Prices for a broad range of construction materials dropped in August for the first time this year, signaling at least a momentary reprieve from the conditions that had been driving them to astounding new heights each month.
The Bureau of Labor Statistics’ producer price index dropped approximately 1 percent last month for goods used in residential construction, excluding energy costs. Driven primarily by a steep fall in the price of softwood lumber, it marked the second consecutive month where price growth for these goods either slowed substantially or declined.
The price swings have made life difficult for builders as they work to meet high demand for new homes, an industry trade group said Monday.
“Although the direction of the index value change is encouraging, the continued volatility is not,” a recent report from the National Association of Home Builders states. “Price volatility remains at an all-time high for a 12-month period.”
The overall price drops for construction materials also offered little relief for builders. Prices remained 14 percent higher than they were at the end of 2020.
Since that time, builders have dealt with extremely high demand, supply chain issues and other factors that drove prices through the roof for goods such as lumber, brick and concrete. While lumber prices have since plummeted from their previous highs, the costs of other essential building materials continued to climb, the government’s data shows.
Prices for steel-mill products have been on a particularly aggressive rise. The cost of this class of goods rose by 5 percent from July to August, and were well over double their levels from the same period last year.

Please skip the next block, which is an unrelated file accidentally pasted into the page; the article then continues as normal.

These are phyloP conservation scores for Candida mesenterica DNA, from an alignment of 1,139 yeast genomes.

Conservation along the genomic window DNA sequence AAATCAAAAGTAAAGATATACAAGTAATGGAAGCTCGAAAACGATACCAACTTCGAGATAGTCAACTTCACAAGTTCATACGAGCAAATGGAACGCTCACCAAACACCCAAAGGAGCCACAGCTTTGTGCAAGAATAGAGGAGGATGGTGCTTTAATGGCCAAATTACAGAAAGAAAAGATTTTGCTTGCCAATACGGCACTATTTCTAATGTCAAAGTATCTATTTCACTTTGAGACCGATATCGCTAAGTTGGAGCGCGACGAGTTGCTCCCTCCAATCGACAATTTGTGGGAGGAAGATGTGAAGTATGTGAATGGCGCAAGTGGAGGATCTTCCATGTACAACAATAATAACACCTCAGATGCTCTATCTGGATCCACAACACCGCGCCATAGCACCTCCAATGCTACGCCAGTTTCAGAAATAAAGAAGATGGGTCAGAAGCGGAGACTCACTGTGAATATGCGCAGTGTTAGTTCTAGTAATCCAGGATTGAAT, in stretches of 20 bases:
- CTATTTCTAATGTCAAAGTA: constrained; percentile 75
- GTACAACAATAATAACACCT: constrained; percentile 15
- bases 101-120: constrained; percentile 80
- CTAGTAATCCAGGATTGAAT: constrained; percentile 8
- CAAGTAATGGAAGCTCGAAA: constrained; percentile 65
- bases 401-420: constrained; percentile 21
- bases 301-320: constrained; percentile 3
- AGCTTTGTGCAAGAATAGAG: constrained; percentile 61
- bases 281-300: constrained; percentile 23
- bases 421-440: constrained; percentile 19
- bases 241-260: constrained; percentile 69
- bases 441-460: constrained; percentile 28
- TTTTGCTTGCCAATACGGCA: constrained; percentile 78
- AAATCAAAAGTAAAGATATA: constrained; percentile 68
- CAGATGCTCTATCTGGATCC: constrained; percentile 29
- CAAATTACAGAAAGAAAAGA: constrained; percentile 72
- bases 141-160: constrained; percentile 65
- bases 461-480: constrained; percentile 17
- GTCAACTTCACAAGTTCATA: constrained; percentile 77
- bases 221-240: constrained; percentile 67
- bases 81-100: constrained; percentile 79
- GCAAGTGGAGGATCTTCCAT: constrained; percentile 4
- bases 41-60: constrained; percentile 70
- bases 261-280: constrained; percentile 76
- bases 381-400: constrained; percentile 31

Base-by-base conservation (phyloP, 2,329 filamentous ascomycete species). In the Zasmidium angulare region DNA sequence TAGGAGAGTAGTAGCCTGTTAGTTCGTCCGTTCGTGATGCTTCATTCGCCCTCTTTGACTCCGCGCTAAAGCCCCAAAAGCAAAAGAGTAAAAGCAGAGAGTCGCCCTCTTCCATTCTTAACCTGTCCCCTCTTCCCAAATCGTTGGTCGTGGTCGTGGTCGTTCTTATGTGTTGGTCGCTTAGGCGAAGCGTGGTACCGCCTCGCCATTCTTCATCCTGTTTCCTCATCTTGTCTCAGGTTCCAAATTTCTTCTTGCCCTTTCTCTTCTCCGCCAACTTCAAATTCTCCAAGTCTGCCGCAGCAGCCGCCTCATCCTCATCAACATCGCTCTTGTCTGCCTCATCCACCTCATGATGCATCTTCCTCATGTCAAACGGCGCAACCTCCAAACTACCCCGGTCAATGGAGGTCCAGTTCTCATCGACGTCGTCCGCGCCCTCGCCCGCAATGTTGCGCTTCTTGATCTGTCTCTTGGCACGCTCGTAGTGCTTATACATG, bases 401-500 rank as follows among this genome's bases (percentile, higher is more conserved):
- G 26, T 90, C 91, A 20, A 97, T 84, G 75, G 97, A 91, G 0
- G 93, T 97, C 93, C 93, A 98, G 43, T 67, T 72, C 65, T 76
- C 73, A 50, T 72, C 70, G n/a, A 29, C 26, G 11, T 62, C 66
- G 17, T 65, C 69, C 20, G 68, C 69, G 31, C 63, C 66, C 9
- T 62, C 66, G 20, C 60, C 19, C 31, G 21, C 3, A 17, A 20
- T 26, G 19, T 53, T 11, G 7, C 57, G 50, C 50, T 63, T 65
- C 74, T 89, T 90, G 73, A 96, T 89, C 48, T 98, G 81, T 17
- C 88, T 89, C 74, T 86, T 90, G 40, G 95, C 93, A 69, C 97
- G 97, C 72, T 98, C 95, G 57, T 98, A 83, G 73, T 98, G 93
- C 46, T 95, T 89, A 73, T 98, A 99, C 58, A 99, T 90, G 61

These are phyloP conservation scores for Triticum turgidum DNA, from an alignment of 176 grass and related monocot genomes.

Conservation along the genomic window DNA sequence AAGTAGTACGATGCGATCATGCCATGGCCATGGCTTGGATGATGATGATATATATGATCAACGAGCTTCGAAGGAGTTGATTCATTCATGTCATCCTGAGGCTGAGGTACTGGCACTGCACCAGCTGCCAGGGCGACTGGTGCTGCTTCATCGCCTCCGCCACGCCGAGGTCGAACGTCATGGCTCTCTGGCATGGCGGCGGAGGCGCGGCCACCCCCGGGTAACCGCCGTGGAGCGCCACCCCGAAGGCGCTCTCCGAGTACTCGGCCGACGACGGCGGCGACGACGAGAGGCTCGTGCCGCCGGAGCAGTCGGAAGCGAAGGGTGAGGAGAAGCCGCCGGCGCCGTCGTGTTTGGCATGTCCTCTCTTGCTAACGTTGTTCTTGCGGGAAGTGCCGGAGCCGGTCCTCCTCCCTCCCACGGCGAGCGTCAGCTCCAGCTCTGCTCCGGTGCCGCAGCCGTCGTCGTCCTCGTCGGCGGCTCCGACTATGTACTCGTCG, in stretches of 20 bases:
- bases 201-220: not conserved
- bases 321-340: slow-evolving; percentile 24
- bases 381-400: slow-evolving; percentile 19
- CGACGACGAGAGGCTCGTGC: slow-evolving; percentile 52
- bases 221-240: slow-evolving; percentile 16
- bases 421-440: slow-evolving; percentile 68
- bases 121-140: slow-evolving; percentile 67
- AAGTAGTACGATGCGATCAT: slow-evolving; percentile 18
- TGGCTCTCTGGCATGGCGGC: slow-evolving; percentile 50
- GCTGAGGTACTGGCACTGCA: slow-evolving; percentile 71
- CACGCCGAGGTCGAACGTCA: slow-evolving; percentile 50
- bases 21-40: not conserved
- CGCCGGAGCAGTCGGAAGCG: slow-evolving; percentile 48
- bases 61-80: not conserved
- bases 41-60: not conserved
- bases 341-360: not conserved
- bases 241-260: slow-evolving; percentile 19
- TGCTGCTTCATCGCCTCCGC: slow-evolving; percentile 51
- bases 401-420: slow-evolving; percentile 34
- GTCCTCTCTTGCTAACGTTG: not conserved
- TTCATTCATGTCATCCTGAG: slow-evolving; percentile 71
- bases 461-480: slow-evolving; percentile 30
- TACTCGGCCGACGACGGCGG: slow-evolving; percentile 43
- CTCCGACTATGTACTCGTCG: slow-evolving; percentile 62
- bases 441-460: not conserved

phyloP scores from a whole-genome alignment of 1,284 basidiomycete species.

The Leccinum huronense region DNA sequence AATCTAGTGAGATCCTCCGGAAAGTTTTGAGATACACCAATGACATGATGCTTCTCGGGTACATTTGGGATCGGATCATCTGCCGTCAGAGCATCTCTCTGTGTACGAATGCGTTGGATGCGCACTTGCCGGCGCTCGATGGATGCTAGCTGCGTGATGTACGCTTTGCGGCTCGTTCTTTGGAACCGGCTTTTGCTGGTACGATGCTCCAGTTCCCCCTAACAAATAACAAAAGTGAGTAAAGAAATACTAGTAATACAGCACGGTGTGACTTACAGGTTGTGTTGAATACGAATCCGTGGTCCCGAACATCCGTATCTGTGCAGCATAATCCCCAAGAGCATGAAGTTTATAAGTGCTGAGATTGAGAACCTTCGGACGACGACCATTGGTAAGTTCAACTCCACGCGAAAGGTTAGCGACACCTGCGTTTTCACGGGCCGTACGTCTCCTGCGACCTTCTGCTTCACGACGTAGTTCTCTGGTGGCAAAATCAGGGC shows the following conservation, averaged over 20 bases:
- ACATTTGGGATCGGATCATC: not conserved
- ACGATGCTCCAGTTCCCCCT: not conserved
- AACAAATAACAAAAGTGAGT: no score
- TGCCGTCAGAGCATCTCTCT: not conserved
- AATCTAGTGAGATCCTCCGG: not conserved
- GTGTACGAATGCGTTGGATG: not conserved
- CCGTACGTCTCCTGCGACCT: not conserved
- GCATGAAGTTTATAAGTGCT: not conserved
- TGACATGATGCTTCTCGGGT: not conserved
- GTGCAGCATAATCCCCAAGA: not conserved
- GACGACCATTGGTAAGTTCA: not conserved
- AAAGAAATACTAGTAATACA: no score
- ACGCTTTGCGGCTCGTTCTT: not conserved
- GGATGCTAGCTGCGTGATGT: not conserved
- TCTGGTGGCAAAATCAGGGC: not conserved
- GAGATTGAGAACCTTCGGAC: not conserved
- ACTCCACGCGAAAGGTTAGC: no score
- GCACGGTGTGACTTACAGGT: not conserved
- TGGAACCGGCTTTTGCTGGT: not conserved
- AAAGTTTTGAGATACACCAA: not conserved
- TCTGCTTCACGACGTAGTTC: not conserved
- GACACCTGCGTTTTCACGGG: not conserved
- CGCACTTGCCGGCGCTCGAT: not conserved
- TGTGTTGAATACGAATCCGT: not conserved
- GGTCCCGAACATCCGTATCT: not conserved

Other goods grew by a more modest amount. Ready-mix concrete prices were up by less than 2 percent in August over the previous month. Drywall prices, which had been skyrocketing since the spring, remained virtually unchanged last month.
But the bulk of the drop in the government’s construction goods index was driven by a dramatic fall in the prices of wood products used in residential construction, including softwood lumber.
This class of lumber has been extremely volatile throughout the course of the pandemic. At their peak in May, softwood lumber was nearly two-and-a-half times as costly as it was in early 2020. Since that high point, prices have plummeted by half, the government’s records show.
Even after these steep declines, softwood lumber prices in August remained 24 percent higher than where they were in February of last year, before pandemic-related closures and economic conditions disrupted the home market and sent demand into overdrive.
These increased prices have had ripple effects throughout the market for new homes. Half of new builds now sell for more than $400,000, up from 3 in 10 a year ago, according to records from the U.S. Census Bureau.